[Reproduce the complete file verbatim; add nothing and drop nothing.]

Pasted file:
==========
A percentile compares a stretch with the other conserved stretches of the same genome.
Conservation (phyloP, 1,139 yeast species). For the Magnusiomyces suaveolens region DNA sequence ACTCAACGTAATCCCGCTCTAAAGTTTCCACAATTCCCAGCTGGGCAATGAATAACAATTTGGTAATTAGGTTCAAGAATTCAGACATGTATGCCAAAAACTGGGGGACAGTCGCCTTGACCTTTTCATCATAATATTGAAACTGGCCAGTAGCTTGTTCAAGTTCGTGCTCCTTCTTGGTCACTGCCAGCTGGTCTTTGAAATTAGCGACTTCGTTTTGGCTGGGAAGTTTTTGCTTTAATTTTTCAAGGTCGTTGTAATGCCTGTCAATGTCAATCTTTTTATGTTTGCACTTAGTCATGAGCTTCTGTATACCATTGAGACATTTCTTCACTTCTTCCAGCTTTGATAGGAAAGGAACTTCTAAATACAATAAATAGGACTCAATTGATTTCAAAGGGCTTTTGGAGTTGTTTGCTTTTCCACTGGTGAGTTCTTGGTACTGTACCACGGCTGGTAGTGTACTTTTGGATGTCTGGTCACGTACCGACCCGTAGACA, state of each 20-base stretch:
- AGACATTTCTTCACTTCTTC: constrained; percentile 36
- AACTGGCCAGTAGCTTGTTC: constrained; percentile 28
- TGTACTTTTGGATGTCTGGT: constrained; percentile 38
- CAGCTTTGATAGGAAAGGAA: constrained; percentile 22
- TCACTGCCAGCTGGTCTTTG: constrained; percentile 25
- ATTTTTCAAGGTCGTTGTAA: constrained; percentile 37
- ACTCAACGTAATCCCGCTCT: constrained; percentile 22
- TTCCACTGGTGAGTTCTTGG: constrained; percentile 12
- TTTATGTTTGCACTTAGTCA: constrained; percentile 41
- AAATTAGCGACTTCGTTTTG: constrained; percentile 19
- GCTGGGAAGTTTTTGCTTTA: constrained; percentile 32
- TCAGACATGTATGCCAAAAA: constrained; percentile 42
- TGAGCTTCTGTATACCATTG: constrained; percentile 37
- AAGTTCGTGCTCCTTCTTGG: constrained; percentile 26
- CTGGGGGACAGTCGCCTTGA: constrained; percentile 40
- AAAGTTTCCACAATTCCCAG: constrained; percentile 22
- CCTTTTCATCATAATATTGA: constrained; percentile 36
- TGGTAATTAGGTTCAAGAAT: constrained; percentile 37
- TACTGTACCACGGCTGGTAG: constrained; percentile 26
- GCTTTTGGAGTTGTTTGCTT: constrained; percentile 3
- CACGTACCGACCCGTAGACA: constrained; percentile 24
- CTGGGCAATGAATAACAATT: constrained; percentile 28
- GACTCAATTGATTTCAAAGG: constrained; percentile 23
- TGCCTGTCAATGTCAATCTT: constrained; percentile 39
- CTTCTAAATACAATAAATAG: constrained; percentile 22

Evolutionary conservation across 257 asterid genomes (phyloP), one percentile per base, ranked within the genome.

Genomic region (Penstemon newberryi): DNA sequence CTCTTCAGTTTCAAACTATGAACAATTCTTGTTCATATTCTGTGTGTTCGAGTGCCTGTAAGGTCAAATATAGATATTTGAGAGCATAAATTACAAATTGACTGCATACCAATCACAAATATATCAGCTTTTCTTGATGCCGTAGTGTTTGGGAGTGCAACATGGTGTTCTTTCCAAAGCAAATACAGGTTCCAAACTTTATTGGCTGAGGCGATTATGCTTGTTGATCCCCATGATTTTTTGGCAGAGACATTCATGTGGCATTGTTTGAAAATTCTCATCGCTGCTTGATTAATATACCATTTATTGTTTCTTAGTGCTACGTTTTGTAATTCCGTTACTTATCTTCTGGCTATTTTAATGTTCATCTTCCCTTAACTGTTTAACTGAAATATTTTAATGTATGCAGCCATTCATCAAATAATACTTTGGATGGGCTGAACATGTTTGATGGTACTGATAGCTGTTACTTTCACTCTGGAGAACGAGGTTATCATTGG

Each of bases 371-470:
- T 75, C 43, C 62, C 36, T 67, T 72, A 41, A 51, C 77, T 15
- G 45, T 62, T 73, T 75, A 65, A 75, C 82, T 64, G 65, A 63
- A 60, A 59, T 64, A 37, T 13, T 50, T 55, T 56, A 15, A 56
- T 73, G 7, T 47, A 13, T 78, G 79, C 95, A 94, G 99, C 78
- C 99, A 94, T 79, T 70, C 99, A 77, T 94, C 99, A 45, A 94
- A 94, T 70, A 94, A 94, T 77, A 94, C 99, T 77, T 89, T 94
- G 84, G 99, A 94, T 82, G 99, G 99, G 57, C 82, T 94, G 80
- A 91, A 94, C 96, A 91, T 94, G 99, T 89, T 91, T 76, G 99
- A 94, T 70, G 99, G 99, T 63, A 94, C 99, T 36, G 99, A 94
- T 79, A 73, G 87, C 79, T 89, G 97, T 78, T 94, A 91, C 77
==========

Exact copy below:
A percentile compares a stretch with the other conserved stretches of the same genome.
Conservation (phyloP, 1,139 yeast species). For the Magnusiomyces suaveolens region DNA sequence ACTCAACGTAATCCCGCTCTAAAGTTTCCACAATTCCCAGCTGGGCAATGAATAACAATTTGGTAATTAGGTTCAAGAATTCAGACATGTATGCCAAAAACTGGGGGACAGTCGCCTTGACCTTTTCATCATAATATTGAAACTGGCCAGTAGCTTGTTCAAGTTCGTGCTCCTTCTTGGTCACTGCCAGCTGGTCTTTGAAATTAGCGACTTCGTTTTGGCTGGGAAGTTTTTGCTTTAATTTTTCAAGGTCGTTGTAATGCCTGTCAATGTCAATCTTTTTATGTTTGCACTTAGTCATGAGCTTCTGTATACCATTGAGACATTTCTTCACTTCTTCCAGCTTTGATAGGAAAGGAACTTCTAAATACAATAAATAGGACTCAATTGATTTCAAAGGGCTTTTGGAGTTGTTTGCTTTTCCACTGGTGAGTTCTTGGTACTGTACCACGGCTGGTAGTGTACTTTTGGATGTCTGGTCACGTACCGACCCGTAGACA, state of each 20-base stretch:
- AGACATTTCTTCACTTCTTC: constrained; percentile 36
- AACTGGCCAGTAGCTTGTTC: constrained; percentile 28
- TGTACTTTTGGATGTCTGGT: constrained; percentile 38
- CAGCTTTGATAGGAAAGGAA: constrained; percentile 22
- TCACTGCCAGCTGGTCTTTG: constrained; percentile 25
- ATTTTTCAAGGTCGTTGTAA: constrained; percentile 37
- ACTCAACGTAATCCCGCTCT: constrained; percentile 22
- TTCCACTGGTGAGTTCTTGG: constrained; percentile 12
- TTTATGTTTGCACTTAGTCA: constrained; percentile 41
- AAATTAGCGACTTCGTTTTG: constrained; percentile 19
- GCTGGGAAGTTTTTGCTTTA: constrained; percentile 32
- TCAGACATGTATGCCAAAAA: constrained; percentile 42
- TGAGCTTCTGTATACCATTG: constrained; percentile 37
- AAGTTCGTGCTCCTTCTTGG: constrained; percentile 26
- CTGGGGGACAGTCGCCTTGA: constrained; percentile 40
- AAAGTTTCCACAATTCCCAG: constrained; percentile 22
- CCTTTTCATCATAATATTGA: constrained; percentile 36
- TGGTAATTAGGTTCAAGAAT: constrained; percentile 37
- TACTGTACCACGGCTGGTAG: constrained; percentile 26
- GCTTTTGGAGTTGTTTGCTT: constrained; percentile 3
- CACGTACCGACCCGTAGACA: constrained; percentile 24
- CTGGGCAATGAATAACAATT: constrained; percentile 28
- GACTCAATTGATTTCAAAGG: constrained; percentile 23
- TGCCTGTCAATGTCAATCTT: constrained; percentile 39
- CTTCTAAATACAATAAATAG: constrained; percentile 22

Evolutionary conservation across 257 asterid genomes (phyloP), one percentile per base, ranked within the genome.

Genomic region (Penstemon newberryi): DNA sequence CTCTTCAGTTTCAAACTATGAACAATTCTTGTTCATATTCTGTGTGTTCGAGTGCCTGTAAGGTCAAATATAGATATTTGAGAGCATAAATTACAAATTGACTGCATACCAATCACAAATATATCAGCTTTTCTTGATGCCGTAGTGTTTGGGAGTGCAACATGGTGTTCTTTCCAAAGCAAATACAGGTTCCAAACTTTATTGGCTGAGGCGATTATGCTTGTTGATCCCCATGATTTTTTGGCAGAGACATTCATGTGGCATTGTTTGAAAATTCTCATCGCTGCTTGATTAATATACCATTTATTGTTTCTTAGTGCTACGTTTTGTAATTCCGTTACTTATCTTCTGGCTATTTTAATGTTCATCTTCCCTTAACTGTTTAACTGAAATATTTTAATGTATGCAGCCATTCATCAAATAATACTTTGGATGGGCTGAACATGTTTGATGGTACTGATAGCTGTTACTTTCACTCTGGAGAACGAGGTTATCATTGG

Each of bases 371-470:
- T 75, C 43, C 62, C 36, T 67, T 72, A 41, A 51, C 77, T 15
- G 45, T 62, T 73, T 75, A 65, A 75, C 82, T 64, G 65, A 63
- A 60, A 59, T 64, A 37, T 13, T 50, T 55, T 56, A 15, A 56
- T 73, G 7, T 47, A 13, T 78, G 79, C 95, A 94, G 99, C 78
- C 99, A 94, T 79, T 70, C 99, A 77, T 94, C 99, A 45, A 94
- A 94, T 70, A 94, A 94, T 77, A 94, C 99, T 77, T 89, T 94
- G 84, G 99, A 94, T 82, G 99, G 99, G 57, C 82, T 94, G 80
- A 91, A 94, C 96, A 91, T 94, G 99, T 89, T 91, T 76, G 99
- A 94, T 70, G 99, G 99, T 63, A 94, C 99, T 36, G 99, A 94
- T 79, A 73, G 87, C 79, T 89, G 97, T 78, T 94, A 91, C 77